Putzel: After graduating culinary school, I began teaching cooking for a non-profit and private classes. I had so many recipes in my head and scratched on notebook paper that I decided to organize and share this by writing a cooking blog called Putzel Kitchen. It was time to bring things to the next level and many of my readers and friends encouraged me to write a cookbook.
Claudia Chocano approached me at the farmers’ market about photographing my food. I asked her if she would collaborate with me to write a cookbook and she came up with the creative concept of the book. We met once a week for a year. I would create a seasonal dish, from my organic vegetable garden as the Chicago weather permits, we would style it together in it’s true, edible form (no tricks), and then she shot the dishes in natural, seasonal light.
CFM: How long did the whole process take to publish and what was your favorite part of the journey?
Putzel: The whole process took about 2 years (admittedly I often chose tennis over editing). My favorite part of the journey was working and eating lunch with Claudia. We developed a wonderful working partnership in the kitchen and a great friendship. She is very calm and easy going and I am energetic and often distracted by different tasks. As a collaborator she is the perfect yin to my yang.
CFM: What are some of your favorite recipes from your book?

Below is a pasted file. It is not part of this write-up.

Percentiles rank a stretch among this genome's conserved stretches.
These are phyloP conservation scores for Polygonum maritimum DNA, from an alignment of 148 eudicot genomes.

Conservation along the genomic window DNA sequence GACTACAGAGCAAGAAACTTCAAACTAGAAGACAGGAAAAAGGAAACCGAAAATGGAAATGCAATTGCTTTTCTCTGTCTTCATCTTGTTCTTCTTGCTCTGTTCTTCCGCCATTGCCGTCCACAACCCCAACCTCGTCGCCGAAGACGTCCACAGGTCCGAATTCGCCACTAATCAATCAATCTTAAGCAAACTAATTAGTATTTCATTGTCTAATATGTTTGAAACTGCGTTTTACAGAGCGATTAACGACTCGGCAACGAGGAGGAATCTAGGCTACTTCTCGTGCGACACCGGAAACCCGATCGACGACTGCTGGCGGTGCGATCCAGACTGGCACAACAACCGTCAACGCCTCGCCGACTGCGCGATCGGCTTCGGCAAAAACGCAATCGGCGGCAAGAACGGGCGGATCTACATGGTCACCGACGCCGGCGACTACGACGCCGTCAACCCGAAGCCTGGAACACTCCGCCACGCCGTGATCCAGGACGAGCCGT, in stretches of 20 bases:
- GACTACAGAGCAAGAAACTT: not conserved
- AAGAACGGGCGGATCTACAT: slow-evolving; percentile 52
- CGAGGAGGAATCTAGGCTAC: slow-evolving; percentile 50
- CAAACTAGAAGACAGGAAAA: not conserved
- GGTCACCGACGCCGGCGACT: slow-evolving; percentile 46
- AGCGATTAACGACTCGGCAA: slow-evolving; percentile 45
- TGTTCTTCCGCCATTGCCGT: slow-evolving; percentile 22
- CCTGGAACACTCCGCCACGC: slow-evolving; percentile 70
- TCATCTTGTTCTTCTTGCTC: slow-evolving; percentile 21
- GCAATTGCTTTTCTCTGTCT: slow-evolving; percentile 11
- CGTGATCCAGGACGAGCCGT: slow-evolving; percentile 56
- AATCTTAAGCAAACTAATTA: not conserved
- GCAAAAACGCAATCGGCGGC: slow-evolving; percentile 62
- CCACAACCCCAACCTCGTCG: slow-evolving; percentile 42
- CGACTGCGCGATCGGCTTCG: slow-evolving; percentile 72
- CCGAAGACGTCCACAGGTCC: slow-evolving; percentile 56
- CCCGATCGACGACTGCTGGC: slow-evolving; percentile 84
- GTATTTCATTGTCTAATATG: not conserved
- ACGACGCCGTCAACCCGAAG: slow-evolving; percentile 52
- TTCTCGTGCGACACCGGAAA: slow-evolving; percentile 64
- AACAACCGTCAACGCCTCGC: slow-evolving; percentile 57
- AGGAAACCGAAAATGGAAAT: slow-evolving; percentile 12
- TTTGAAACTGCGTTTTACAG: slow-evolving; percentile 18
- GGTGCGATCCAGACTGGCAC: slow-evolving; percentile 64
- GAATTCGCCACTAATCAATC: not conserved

Putzel: In the Fall chapter: Curried cauliflower with cilantro, almonds + golden raisins, because it has a delightful combination of flavors and textures.
In the Winter chapter: Apple-stuffed acorn squash is always a crowd pleaser as it is a healthy comfort food during the chilly weather months.
In the Spring chapter: Spinach + strawberry salad with mint lime vinaigrette encompasses the fresh flavors of my spring vegetable garden.
In the Summer chapter: Seeded pizza with kale pesto + beets is filled with vibrant flavors and colors. It looks beautiful and is fun to make with guests at a dinner party too.
CFM: What do you hope readers will learn from your recipes?
Putzel: These recipes are approachable and written for the at-home cook. I hope readers will realize that cooking is not intimidating and they can easily create these simple, seasonal dishes at home.
CFM: Have you ever dreamed of opening up your own restaurant? If so, what would the concept be?
Putzel: I often day dream of opening a lunch/take-away cafe offering delicious, organic, real food like the recipes in the book. I have a soft spot for the special needs population and enjoy working with adults with intellectual differences and disabilities in the kitchen. It would be amazing to create a social enterprise employing these adults and offering a healthy, take-out option simultaneously.
CFM: What is next on your to-do list that you’d like to accomplish in 2020?
Putzel: My blog has taken a back seat to the cookbook and it’s time to update recipes, photos and videos. I plan to create more garden to plate videos and hopefully doing some collaboration with experts in the veggie garden field. Who knows, maybe it’s time to work on the social enterprise concept.